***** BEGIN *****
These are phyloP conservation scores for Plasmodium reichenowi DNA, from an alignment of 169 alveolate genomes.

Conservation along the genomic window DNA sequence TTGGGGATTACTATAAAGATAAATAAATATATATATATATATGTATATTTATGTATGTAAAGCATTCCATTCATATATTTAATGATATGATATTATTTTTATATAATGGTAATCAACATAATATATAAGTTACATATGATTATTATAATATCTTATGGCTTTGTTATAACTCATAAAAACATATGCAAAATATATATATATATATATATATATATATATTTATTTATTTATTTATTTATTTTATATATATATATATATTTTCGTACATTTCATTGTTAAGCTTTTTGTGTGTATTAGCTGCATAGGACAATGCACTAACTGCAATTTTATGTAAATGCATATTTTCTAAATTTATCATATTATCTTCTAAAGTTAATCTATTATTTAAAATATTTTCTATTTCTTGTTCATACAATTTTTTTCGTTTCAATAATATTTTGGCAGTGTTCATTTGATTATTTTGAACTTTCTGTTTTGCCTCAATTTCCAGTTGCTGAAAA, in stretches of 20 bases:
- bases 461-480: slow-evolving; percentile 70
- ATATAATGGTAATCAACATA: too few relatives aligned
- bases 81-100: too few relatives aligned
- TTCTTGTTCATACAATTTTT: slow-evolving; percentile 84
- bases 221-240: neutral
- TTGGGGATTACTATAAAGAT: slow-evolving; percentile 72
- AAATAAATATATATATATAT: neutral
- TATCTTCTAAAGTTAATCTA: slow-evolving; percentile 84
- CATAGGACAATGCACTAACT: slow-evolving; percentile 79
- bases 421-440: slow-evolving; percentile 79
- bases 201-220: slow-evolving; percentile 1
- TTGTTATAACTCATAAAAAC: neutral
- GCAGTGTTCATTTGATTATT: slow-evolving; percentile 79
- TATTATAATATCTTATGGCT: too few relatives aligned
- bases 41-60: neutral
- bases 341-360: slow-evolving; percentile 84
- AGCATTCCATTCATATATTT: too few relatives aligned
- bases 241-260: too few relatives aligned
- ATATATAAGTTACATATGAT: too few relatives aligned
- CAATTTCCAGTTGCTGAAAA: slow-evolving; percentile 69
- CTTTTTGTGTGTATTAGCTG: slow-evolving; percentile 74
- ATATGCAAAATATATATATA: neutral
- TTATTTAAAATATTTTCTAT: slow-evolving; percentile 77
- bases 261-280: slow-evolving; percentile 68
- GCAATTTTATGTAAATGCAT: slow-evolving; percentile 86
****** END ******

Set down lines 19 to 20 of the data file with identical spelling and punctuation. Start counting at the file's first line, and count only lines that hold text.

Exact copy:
- AGCATTCCATTCATATATTT: too few relatives aligned
- bases 241-260: too few relatives aligned